Rapid diagnosis of pancreatic cancer with graphene sensor array

Researchers from the UK, China and Spain have utilized arrays of graphene sensors to detect exosomes specific to pancreatic cancer (PC) from patient blood plasma within 45 minutes. The work demonstrates that Graphenea’s wafer-scalable graphene field-effect transistor (GFET) array platform enables meaningful clinical results, and that the GFET biosensor platform holds great promise for the development of an accurate tool for the rapid diagnosis of PC.

The work, recently published in the journal ACS Nano, is based on GFET arrays produced in the Graphenea Foundry on 4” and 6” wafers. The foundry process ensures batch-to-batch reproducibility and high-quality reliability, with a >95% device yield. The graphene devices were functionalized with antibodies specific to the target exosome, making use of the linker molecule tetrakis(4-carboxyphenyl) porphyrin (TCPP) that binds to graphene on one side and the antibody on the other side. The sensors were used to detect the GPC-1 cancer exosome, which is abundant in the plasma of PC patients. Detection was performed with an electric readout system that monitored the electrical properties of the devices in a control state, and in the presence of GPC-1. It is confirmed that the concentration of the exosome is an order of magnitude higher in individuals that have PC than in healthy ones. The concentration of GPC-1 in blood plasma was also found to be dependent on the stage of the cancer, growing as the cancer progresses. In the course of the research, the measurement protocol was fine-tuned by including novel steps such as sensing device pre-selection and refinement of linker choice.

The study involved 26 patients, both healthy and with PC. While some overlap existed in the exosome levels between the two groups, the density of exosomes on the GFET surface and the GFET response were notably higher for cancer patients. Through Western blot analysis and immunogold transmission electron microscopy (IG-TEM), it was observed that GPC-1 proteins were more strongly expressed on PC exosomes than on healthy ones. This higher expression enhances the binding affinity, enabling GPC-1 to exhibit greater specificity to cancer exosomes, leading to an amplified signal in the GFET biosensors and improved accuracy of detection. The work is the most impressive demonstration to date of clinical detection carried out with GFETs.

PC poses a significant challenge due to its elusive early detection and poor survival rates. Patients often seek medical attention only in advanced stages when they experience noticeable symptoms. However, early detection is key to improving survival rates. The GFET-based biosensors, being sensitive to GPC-1 at all stages of cancer, provide a promising avenue for early detection of PC. Use of the GFET technology enables a general screening for pancreatic cancer which is unfeasible with other existing methods, due to cost or lack of a Point of Care approach.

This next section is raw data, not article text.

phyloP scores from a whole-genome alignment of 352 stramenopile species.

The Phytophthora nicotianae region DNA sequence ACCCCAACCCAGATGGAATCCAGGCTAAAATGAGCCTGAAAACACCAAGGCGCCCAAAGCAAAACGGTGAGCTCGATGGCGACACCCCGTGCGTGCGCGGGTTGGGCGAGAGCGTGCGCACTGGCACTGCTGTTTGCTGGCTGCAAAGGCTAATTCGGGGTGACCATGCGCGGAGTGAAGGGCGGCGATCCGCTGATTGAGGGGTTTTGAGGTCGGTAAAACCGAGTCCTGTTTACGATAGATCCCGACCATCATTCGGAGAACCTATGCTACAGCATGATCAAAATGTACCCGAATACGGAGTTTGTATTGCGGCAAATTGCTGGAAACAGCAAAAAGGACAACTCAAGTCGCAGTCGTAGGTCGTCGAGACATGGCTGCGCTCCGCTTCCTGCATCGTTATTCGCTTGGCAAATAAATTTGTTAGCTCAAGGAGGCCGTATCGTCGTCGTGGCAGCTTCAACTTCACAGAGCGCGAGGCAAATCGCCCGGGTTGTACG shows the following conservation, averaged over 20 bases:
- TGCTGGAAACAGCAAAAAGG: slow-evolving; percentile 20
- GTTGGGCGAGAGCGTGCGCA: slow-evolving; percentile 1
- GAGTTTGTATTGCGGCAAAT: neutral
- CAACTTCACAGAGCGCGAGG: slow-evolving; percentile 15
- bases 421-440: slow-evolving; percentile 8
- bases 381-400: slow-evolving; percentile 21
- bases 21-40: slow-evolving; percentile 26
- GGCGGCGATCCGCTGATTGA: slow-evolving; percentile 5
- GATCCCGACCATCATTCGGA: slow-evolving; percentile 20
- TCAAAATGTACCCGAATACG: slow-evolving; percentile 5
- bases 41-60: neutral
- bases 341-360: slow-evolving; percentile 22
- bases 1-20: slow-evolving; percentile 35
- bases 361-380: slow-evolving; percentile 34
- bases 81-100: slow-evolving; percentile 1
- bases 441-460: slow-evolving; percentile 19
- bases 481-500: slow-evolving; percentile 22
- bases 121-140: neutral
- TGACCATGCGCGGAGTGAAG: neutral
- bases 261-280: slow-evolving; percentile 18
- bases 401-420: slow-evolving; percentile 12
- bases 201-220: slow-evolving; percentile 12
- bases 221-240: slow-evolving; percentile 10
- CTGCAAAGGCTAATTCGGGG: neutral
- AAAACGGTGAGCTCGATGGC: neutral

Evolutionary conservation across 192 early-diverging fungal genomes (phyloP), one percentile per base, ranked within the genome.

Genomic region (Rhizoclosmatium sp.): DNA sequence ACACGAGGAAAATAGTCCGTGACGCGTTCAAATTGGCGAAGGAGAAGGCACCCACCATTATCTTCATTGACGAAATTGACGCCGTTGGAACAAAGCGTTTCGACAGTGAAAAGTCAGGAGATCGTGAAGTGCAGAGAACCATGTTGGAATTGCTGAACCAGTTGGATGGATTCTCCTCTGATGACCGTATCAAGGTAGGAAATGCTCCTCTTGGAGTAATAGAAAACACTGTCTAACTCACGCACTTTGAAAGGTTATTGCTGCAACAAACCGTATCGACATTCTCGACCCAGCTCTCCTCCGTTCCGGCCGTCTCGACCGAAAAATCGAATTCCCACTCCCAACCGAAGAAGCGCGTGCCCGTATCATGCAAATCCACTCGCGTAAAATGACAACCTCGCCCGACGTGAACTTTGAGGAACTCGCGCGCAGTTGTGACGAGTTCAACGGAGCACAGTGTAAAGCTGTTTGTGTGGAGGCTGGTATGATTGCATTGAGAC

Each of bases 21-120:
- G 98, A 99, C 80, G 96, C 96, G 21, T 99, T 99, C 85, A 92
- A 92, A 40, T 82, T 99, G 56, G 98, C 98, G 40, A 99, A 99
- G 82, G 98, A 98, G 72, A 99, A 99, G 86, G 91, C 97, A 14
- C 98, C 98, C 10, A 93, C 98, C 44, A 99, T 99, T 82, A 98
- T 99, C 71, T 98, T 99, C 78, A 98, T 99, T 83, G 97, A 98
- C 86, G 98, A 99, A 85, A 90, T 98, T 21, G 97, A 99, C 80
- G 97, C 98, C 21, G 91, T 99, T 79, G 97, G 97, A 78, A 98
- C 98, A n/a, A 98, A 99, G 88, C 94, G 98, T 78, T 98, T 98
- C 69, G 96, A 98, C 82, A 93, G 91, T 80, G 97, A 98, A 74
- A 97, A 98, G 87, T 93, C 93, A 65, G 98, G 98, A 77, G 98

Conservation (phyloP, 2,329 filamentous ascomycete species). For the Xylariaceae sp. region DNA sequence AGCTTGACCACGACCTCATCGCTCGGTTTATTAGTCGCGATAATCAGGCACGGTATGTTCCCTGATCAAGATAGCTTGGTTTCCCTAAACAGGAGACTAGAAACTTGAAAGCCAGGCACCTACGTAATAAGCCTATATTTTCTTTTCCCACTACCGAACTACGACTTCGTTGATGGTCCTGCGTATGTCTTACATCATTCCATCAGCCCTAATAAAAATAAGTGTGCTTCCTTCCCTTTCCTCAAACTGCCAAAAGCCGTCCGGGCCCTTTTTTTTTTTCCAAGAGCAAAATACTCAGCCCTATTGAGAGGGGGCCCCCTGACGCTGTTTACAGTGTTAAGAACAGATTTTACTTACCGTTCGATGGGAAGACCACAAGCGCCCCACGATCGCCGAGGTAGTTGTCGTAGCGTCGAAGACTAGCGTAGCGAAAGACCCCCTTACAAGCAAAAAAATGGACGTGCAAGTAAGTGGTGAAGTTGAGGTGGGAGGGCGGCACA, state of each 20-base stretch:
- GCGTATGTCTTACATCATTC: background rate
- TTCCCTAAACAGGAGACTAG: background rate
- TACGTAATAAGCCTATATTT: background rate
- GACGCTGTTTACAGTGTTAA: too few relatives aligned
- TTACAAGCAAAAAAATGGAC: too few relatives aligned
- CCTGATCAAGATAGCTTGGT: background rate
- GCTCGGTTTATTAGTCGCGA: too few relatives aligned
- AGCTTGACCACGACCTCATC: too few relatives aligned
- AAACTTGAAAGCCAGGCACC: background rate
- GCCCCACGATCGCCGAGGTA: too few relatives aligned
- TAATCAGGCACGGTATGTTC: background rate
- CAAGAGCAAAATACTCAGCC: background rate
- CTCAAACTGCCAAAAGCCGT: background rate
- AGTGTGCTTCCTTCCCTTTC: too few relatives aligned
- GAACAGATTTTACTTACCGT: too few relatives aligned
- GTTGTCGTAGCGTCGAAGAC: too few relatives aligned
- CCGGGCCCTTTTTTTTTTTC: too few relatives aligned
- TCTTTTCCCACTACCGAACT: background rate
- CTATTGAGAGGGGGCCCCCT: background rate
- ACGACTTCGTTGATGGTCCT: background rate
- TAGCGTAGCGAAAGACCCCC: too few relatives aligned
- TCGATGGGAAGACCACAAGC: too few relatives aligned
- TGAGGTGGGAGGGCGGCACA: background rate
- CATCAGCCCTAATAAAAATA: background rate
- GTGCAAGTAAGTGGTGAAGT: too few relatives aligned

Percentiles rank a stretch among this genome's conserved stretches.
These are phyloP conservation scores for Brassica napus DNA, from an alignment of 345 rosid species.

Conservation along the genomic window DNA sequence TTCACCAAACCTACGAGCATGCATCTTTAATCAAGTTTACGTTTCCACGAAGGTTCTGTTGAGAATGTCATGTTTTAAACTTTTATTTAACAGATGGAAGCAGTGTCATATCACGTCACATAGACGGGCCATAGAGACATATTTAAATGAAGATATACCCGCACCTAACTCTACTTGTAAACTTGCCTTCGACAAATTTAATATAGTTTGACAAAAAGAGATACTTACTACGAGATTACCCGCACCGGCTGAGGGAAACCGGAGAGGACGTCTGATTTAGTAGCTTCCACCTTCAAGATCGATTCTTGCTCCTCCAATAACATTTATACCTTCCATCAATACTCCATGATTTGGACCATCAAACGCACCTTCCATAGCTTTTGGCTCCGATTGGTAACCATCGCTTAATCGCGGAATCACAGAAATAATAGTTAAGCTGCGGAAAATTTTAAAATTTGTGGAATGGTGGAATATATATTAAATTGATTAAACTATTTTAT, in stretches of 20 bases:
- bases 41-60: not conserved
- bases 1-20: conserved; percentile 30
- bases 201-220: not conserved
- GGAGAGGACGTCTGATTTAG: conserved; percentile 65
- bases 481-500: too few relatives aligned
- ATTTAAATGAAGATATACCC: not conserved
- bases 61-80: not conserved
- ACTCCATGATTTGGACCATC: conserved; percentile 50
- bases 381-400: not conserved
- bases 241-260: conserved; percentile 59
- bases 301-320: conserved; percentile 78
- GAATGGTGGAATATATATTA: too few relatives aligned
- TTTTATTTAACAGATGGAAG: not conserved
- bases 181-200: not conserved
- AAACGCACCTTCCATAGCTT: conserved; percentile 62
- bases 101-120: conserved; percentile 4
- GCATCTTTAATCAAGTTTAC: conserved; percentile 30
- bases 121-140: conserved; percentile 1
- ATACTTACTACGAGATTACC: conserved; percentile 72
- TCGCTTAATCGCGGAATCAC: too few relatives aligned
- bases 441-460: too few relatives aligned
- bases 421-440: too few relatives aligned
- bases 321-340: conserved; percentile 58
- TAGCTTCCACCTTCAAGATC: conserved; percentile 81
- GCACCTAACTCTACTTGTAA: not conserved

The test involves using a drop of 20 μL of whole plasma sample, and it can be completed in less than 45 minutes. A faster readout electronic system could further reduce the detection time. The GFET-based test demonstrates the ability to detect cancer at all stages, capitalizing on the unique properties of cancer exosomes and the high sensitivity of GFETs.

The test, facilitated by a portable platform with read-in/read-out electronics, is simple and user-friendly, requiring no specialized training to perform. Additionally, the inclusion of an internal control on the GFET chip substantially reduces false positive rates, further enhancing the accuracy of detection. The test procedure comprises four straightforward steps, including two blank measurements, incubation, and multiple rinsing, eliminating the need for skilled operators. Furthermore, the GFET platform is adaptable, allowing for the simultaneous detection of multiple PC biomarkers on the same chip. This GFET technology can be reconfigured to detect other disease biomarkers, potentially revolutionizing diagnosis in various medical contexts.

Importantly, the GFET chip is CMOS compatible and can be produced on a large scale, significantly reducing costs and ensuring minimal device-to-device variation with a high yield. This scalability and cost-effectiveness make the GFET platform a promising tool for widespread and accessible cancer screening and diagnostic purposes.